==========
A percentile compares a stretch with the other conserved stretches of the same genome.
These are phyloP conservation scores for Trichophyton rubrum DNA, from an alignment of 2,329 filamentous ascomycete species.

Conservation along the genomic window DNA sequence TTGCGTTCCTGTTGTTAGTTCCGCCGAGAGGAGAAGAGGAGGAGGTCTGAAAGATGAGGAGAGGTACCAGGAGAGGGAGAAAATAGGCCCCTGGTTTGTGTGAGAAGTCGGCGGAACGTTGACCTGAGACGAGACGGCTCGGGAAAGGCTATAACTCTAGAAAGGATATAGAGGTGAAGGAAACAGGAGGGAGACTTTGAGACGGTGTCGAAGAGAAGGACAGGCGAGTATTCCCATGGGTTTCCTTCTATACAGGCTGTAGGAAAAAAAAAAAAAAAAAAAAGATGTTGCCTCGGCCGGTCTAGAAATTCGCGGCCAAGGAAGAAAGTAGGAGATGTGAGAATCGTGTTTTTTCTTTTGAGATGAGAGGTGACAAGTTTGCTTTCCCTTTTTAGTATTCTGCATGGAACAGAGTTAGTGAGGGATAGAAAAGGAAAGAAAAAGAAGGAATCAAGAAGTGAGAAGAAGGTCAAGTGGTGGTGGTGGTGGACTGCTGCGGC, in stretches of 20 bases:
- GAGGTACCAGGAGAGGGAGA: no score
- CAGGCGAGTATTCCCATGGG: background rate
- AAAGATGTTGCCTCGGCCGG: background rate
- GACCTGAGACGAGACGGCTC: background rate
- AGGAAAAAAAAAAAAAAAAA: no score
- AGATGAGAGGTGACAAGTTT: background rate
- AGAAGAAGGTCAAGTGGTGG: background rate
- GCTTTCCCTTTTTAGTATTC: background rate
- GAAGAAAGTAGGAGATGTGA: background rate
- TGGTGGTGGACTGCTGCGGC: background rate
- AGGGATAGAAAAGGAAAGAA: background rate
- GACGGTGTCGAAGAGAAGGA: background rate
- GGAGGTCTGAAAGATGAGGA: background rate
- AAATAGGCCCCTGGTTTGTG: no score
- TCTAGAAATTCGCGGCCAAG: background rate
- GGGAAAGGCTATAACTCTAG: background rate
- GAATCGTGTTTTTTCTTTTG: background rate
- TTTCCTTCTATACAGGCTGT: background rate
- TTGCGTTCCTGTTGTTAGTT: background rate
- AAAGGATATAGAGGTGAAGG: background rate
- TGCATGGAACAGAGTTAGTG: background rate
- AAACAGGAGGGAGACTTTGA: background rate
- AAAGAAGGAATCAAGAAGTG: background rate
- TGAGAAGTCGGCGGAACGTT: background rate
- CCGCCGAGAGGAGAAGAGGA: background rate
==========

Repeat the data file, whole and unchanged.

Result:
A percentile compares a stretch with the other conserved stretches of the same genome.
These are phyloP conservation scores for Trichophyton rubrum DNA, from an alignment of 2,329 filamentous ascomycete species.

Conservation along the genomic window DNA sequence TTGCGTTCCTGTTGTTAGTTCCGCCGAGAGGAGAAGAGGAGGAGGTCTGAAAGATGAGGAGAGGTACCAGGAGAGGGAGAAAATAGGCCCCTGGTTTGTGTGAGAAGTCGGCGGAACGTTGACCTGAGACGAGACGGCTCGGGAAAGGCTATAACTCTAGAAAGGATATAGAGGTGAAGGAAACAGGAGGGAGACTTTGAGACGGTGTCGAAGAGAAGGACAGGCGAGTATTCCCATGGGTTTCCTTCTATACAGGCTGTAGGAAAAAAAAAAAAAAAAAAAAGATGTTGCCTCGGCCGGTCTAGAAATTCGCGGCCAAGGAAGAAAGTAGGAGATGTGAGAATCGTGTTTTTTCTTTTGAGATGAGAGGTGACAAGTTTGCTTTCCCTTTTTAGTATTCTGCATGGAACAGAGTTAGTGAGGGATAGAAAAGGAAAGAAAAAGAAGGAATCAAGAAGTGAGAAGAAGGTCAAGTGGTGGTGGTGGTGGACTGCTGCGGC, in stretches of 20 bases:
- GAGGTACCAGGAGAGGGAGA: no score
- CAGGCGAGTATTCCCATGGG: background rate
- AAAGATGTTGCCTCGGCCGG: background rate
- GACCTGAGACGAGACGGCTC: background rate
- AGGAAAAAAAAAAAAAAAAA: no score
- AGATGAGAGGTGACAAGTTT: background rate
- AGAAGAAGGTCAAGTGGTGG: background rate
- GCTTTCCCTTTTTAGTATTC: background rate
- GAAGAAAGTAGGAGATGTGA: background rate
- TGGTGGTGGACTGCTGCGGC: background rate
- AGGGATAGAAAAGGAAAGAA: background rate
- GACGGTGTCGAAGAGAAGGA: background rate
- GGAGGTCTGAAAGATGAGGA: background rate
- AAATAGGCCCCTGGTTTGTG: no score
- TCTAGAAATTCGCGGCCAAG: background rate
- GGGAAAGGCTATAACTCTAG: background rate
- GAATCGTGTTTTTTCTTTTG: background rate
- TTTCCTTCTATACAGGCTGT: background rate
- TTGCGTTCCTGTTGTTAGTT: background rate
- AAAGGATATAGAGGTGAAGG: background rate
- TGCATGGAACAGAGTTAGTG: background rate
- AAACAGGAGGGAGACTTTGA: background rate
- AAAGAAGGAATCAAGAAGTG: background rate
- TGAGAAGTCGGCGGAACGTT: background rate
- CCGCCGAGAGGAGAAGAGGA: background rate